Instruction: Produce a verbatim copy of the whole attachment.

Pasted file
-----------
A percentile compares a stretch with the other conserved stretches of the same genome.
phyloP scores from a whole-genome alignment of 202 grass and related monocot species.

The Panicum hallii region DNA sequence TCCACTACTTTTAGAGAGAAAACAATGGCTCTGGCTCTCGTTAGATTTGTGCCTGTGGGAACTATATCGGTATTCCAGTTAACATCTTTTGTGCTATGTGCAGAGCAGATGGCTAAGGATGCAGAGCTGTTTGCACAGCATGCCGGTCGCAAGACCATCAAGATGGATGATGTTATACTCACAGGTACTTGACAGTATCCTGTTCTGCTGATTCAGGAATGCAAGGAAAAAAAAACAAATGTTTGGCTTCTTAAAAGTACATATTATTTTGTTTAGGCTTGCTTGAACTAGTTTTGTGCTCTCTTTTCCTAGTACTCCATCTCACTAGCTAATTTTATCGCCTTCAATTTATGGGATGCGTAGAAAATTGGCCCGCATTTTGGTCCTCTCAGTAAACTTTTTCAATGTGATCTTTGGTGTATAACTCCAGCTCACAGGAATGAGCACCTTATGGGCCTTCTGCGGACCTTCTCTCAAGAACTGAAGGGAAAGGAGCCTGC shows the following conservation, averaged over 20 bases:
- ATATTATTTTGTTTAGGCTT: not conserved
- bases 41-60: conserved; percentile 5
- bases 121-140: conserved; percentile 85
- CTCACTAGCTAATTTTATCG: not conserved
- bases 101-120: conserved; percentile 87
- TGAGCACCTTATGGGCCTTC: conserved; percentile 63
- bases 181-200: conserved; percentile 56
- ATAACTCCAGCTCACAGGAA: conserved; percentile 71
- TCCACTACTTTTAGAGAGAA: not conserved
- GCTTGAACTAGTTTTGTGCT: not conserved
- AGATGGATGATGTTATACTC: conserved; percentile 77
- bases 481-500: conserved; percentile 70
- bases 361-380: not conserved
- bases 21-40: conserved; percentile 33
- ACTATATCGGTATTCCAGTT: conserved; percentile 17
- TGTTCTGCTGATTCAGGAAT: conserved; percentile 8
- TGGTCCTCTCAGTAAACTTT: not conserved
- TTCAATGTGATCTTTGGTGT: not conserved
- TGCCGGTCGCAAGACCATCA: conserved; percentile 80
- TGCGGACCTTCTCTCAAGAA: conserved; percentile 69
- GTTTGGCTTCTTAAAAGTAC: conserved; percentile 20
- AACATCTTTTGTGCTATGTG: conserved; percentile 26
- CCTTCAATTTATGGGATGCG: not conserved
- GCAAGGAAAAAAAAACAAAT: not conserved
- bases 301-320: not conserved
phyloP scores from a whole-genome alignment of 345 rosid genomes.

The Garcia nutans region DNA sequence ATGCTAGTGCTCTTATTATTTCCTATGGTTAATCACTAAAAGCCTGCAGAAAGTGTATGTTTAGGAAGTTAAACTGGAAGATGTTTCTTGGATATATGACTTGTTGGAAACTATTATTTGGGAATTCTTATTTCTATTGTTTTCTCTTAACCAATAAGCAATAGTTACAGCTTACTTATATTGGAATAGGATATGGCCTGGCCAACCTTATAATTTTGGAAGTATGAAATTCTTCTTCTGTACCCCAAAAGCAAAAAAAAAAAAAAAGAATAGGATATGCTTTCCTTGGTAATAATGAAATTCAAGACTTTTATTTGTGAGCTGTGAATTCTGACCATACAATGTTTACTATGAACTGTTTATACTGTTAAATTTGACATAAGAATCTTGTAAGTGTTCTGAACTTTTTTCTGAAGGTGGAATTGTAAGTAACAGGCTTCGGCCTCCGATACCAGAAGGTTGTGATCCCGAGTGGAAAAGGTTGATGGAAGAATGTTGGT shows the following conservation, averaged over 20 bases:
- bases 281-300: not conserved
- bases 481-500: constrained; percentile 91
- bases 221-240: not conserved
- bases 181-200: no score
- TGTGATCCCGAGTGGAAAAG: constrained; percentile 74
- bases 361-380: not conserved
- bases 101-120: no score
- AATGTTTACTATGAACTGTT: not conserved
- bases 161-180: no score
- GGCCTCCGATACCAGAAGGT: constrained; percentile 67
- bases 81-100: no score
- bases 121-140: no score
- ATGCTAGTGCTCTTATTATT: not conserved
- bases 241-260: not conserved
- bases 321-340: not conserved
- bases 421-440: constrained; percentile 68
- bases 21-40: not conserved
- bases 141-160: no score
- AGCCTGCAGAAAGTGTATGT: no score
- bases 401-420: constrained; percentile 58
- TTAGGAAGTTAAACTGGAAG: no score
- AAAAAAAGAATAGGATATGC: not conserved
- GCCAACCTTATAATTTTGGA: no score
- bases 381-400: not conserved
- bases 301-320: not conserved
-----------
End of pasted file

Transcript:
A percentile compares a stretch with the other conserved stretches of the same genome.
phyloP scores from a whole-genome alignment of 202 grass and related monocot species.

The Panicum hallii region DNA sequence TCCACTACTTTTAGAGAGAAAACAATGGCTCTGGCTCTCGTTAGATTTGTGCCTGTGGGAACTATATCGGTATTCCAGTTAACATCTTTTGTGCTATGTGCAGAGCAGATGGCTAAGGATGCAGAGCTGTTTGCACAGCATGCCGGTCGCAAGACCATCAAGATGGATGATGTTATACTCACAGGTACTTGACAGTATCCTGTTCTGCTGATTCAGGAATGCAAGGAAAAAAAAACAAATGTTTGGCTTCTTAAAAGTACATATTATTTTGTTTAGGCTTGCTTGAACTAGTTTTGTGCTCTCTTTTCCTAGTACTCCATCTCACTAGCTAATTTTATCGCCTTCAATTTATGGGATGCGTAGAAAATTGGCCCGCATTTTGGTCCTCTCAGTAAACTTTTTCAATGTGATCTTTGGTGTATAACTCCAGCTCACAGGAATGAGCACCTTATGGGCCTTCTGCGGACCTTCTCTCAAGAACTGAAGGGAAAGGAGCCTGC shows the following conservation, averaged over 20 bases:
- ATATTATTTTGTTTAGGCTT: not conserved
- bases 41-60: conserved; percentile 5
- bases 121-140: conserved; percentile 85
- CTCACTAGCTAATTTTATCG: not conserved
- bases 101-120: conserved; percentile 87
- TGAGCACCTTATGGGCCTTC: conserved; percentile 63
- bases 181-200: conserved; percentile 56
- ATAACTCCAGCTCACAGGAA: conserved; percentile 71
- TCCACTACTTTTAGAGAGAA: not conserved
- GCTTGAACTAGTTTTGTGCT: not conserved
- AGATGGATGATGTTATACTC: conserved; percentile 77
- bases 481-500: conserved; percentile 70
- bases 361-380: not conserved
- bases 21-40: conserved; percentile 33
- ACTATATCGGTATTCCAGTT: conserved; percentile 17
- TGTTCTGCTGATTCAGGAAT: conserved; percentile 8
- TGGTCCTCTCAGTAAACTTT: not conserved
- TTCAATGTGATCTTTGGTGT: not conserved
- TGCCGGTCGCAAGACCATCA: conserved; percentile 80
- TGCGGACCTTCTCTCAAGAA: conserved; percentile 69
- GTTTGGCTTCTTAAAAGTAC: conserved; percentile 20
- AACATCTTTTGTGCTATGTG: conserved; percentile 26
- CCTTCAATTTATGGGATGCG: not conserved
- GCAAGGAAAAAAAAACAAAT: not conserved
- bases 301-320: not conserved
phyloP scores from a whole-genome alignment of 345 rosid genomes.

The Garcia nutans region DNA sequence ATGCTAGTGCTCTTATTATTTCCTATGGTTAATCACTAAAAGCCTGCAGAAAGTGTATGTTTAGGAAGTTAAACTGGAAGATGTTTCTTGGATATATGACTTGTTGGAAACTATTATTTGGGAATTCTTATTTCTATTGTTTTCTCTTAACCAATAAGCAATAGTTACAGCTTACTTATATTGGAATAGGATATGGCCTGGCCAACCTTATAATTTTGGAAGTATGAAATTCTTCTTCTGTACCCCAAAAGCAAAAAAAAAAAAAAAGAATAGGATATGCTTTCCTTGGTAATAATGAAATTCAAGACTTTTATTTGTGAGCTGTGAATTCTGACCATACAATGTTTACTATGAACTGTTTATACTGTTAAATTTGACATAAGAATCTTGTAAGTGTTCTGAACTTTTTTCTGAAGGTGGAATTGTAAGTAACAGGCTTCGGCCTCCGATACCAGAAGGTTGTGATCCCGAGTGGAAAAGGTTGATGGAAGAATGTTGGT shows the following conservation, averaged over 20 bases:
- bases 281-300: not conserved
- bases 481-500: constrained; percentile 91
- bases 221-240: not conserved
- bases 181-200: no score
- TGTGATCCCGAGTGGAAAAG: constrained; percentile 74
- bases 361-380: not conserved
- bases 101-120: no score
- AATGTTTACTATGAACTGTT: not conserved
- bases 161-180: no score
- GGCCTCCGATACCAGAAGGT: constrained; percentile 67
- bases 81-100: no score
- bases 121-140: no score
- ATGCTAGTGCTCTTATTATT: not conserved
- bases 241-260: not conserved
- bases 321-340: not conserved
- bases 421-440: constrained; percentile 68
- bases 21-40: not conserved
- bases 141-160: no score
- AGCCTGCAGAAAGTGTATGT: no score
- bases 401-420: constrained; percentile 58
- TTAGGAAGTTAAACTGGAAG: no score
- AAAAAAAGAATAGGATATGC: not conserved
- GCCAACCTTATAATTTTGGA: no score
- bases 381-400: not conserved
- bases 301-320: not conserved